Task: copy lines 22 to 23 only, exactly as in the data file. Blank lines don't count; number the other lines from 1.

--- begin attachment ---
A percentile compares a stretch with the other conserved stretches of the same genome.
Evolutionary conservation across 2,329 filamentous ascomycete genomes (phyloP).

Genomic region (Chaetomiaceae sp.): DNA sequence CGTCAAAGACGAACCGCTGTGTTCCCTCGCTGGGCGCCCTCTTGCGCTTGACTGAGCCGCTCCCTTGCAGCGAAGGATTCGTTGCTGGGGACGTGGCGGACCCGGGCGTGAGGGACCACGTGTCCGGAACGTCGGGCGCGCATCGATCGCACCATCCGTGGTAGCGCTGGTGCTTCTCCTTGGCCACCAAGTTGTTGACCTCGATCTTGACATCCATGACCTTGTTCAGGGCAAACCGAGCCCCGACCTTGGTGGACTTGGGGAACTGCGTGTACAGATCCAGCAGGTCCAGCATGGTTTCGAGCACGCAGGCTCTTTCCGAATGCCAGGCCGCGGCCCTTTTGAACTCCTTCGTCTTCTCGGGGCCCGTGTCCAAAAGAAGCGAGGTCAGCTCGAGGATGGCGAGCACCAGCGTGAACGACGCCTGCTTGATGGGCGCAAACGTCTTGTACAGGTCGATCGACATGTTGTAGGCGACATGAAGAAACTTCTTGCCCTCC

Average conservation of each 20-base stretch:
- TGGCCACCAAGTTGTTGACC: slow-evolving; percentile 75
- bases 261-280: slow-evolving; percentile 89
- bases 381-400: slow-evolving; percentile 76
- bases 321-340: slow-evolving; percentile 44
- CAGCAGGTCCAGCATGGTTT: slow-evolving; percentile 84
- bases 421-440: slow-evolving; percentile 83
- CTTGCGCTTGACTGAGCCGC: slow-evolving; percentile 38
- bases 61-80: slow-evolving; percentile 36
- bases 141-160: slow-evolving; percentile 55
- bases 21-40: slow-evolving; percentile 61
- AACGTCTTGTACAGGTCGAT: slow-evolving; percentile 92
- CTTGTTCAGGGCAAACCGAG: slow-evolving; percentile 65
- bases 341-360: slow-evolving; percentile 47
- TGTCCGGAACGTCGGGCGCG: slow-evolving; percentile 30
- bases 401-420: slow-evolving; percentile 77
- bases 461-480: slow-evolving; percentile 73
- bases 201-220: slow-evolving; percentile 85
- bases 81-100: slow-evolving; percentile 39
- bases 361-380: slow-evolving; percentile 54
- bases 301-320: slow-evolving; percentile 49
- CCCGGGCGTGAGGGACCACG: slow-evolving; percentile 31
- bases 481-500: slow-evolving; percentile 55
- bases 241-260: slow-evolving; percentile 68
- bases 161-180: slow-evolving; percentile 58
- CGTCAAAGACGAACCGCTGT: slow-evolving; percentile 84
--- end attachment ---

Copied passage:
- bases 81-100: slow-evolving; percentile 39
- bases 361-380: slow-evolving; percentile 54